Clothing the Deal

By the early 1930s, Earhart was extremely famous, and, like a modern-day Kardashian or Victoria Beckham, she had her own department store clothing line. Amelia Earhart Fashions were available only at Macy’s and Marshall Field’s and were priced so that middle-class women could afford them. Most garments had little aviation-based details, like airplane prints or propeller-shaped buttons.

Where’d She Go?

She’s almost as famous for her disappearance as she is for her achievements. During a 1937 attempt to fly around the world with navigator Fred Noonan, Earhart and her plane disappeared and were never recovered. Numerous theories have been spread about what happened, such as the plane running out of gas and crashing into the sea, and capture and execution by Japan. A $4 million air and sea hunt (the most expensive in history to that point, funded by the U.S. government) didn’t turn up much.

Nope, Not Her

In 1970, writer Joe Klaas wrote a book called Amelia Earhart Lives, claiming that Earhart had faked her death, moved to New York, and assumed the name Irene Bolam. That woman, who had a well-documented life, sued the book’s publisher and demanded the book pulled from stores. (She reached a settlement and the book was withdrawn.)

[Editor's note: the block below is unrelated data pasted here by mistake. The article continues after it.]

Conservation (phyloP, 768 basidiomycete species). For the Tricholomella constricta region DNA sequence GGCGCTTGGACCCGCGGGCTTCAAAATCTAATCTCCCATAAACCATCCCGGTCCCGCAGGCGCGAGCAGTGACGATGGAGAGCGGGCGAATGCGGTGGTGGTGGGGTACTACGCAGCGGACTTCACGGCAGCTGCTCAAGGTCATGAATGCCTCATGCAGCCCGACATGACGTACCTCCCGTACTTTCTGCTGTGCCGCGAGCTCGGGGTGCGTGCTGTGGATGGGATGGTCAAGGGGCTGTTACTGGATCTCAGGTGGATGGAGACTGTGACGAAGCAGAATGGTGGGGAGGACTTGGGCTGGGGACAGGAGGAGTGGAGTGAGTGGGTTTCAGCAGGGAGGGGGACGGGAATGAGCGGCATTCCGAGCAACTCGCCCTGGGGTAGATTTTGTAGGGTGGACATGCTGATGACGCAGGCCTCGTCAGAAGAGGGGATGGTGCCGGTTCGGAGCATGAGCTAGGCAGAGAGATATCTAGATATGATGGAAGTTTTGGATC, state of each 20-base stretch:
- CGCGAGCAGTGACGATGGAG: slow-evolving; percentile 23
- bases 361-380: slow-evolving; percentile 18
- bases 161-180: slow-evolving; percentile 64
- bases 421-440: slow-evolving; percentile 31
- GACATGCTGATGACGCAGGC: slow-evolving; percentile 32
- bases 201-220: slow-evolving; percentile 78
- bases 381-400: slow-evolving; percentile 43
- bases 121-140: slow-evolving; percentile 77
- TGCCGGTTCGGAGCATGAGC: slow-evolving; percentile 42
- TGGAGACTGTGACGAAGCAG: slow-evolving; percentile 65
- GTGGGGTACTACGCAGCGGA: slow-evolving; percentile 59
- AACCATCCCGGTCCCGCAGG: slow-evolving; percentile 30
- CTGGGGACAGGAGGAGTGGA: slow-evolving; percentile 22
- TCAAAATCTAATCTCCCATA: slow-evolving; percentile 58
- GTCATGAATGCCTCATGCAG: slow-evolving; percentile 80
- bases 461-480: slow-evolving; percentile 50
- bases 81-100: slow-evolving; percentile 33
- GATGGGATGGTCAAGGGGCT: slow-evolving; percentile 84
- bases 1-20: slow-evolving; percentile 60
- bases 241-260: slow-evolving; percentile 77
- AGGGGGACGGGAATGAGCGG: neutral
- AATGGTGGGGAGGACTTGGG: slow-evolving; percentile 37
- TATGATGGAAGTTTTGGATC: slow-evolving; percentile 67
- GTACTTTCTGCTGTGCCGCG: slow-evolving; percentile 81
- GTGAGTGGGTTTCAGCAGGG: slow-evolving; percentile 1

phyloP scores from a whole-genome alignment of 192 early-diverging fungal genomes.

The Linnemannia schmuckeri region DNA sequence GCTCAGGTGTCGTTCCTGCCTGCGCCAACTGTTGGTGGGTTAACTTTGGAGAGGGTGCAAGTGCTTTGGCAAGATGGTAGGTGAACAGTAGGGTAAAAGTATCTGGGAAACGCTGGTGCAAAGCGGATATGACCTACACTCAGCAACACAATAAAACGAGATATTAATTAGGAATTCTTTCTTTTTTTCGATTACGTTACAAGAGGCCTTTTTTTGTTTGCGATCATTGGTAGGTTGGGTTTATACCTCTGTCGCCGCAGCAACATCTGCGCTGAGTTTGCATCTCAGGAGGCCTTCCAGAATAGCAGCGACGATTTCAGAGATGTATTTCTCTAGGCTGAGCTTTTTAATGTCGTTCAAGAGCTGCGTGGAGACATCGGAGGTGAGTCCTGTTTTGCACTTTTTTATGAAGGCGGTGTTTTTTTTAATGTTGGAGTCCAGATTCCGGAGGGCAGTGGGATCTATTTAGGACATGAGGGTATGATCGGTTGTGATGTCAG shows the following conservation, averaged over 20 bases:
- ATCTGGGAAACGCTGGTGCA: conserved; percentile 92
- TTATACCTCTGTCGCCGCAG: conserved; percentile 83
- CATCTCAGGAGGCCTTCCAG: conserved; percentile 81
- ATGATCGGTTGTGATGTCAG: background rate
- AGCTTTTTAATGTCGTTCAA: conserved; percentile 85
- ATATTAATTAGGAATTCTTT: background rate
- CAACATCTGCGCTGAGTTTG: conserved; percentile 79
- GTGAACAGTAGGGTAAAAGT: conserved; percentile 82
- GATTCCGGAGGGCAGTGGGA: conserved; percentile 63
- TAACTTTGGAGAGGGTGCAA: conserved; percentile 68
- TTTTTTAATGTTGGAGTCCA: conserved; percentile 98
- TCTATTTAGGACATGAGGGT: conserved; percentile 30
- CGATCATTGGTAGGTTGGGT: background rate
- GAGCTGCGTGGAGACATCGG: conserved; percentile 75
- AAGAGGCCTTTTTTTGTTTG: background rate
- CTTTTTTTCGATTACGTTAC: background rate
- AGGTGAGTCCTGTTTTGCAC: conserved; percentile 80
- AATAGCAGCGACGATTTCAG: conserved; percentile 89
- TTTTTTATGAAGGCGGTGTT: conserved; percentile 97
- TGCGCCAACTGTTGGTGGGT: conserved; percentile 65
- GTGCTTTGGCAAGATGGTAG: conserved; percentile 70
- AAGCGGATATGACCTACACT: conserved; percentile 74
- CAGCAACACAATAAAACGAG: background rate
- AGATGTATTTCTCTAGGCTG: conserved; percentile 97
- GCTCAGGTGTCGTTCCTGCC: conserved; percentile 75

Wild Bios: Amelia Harehart

Meet one of history’s greatest figures in this adorable board book with an animalistic twist! Dive into the life of the brave pilot Amelia Harehart, and the glass ceilings she flew through. Breaking records and always setting new goals to achieve, Amelia Harehart was an inspiration. With hilarious puns and colorful illustrations, this clever board book brings her legacy to life for babies and parents alike!

Want to learn more about our Wild Bios series?


Amelia Earhart: Pioneer of the Sky!

When Amelia Earhart became the first woman to make a solo flight across the Atlantic Ocean in 1932, she immediately became an American icon and a subject of endless fascination for generations to come. In Amelia Earhart: Pioneer of the Sky!, the story of the bold and daring aviator’s life is presented in graphic novel format, with full-color illustrations and historically accurate details. From her hardscrabble childhood to her final flight—and mysterious disappearance—Earhart’s journey will entertain, captivate, and inspire readers of all ages.

Want to learn more about our sister imprint's Show Me History! series?

Amelia Earhart photo credit: Everett Historical/
Amelia Earhart (1897-1937), waving, seated outside cockpit on top of an Autogiro, in Los Angeles, shortly after she became the first woman to complete a solo coast-to-coast flight. August 1932.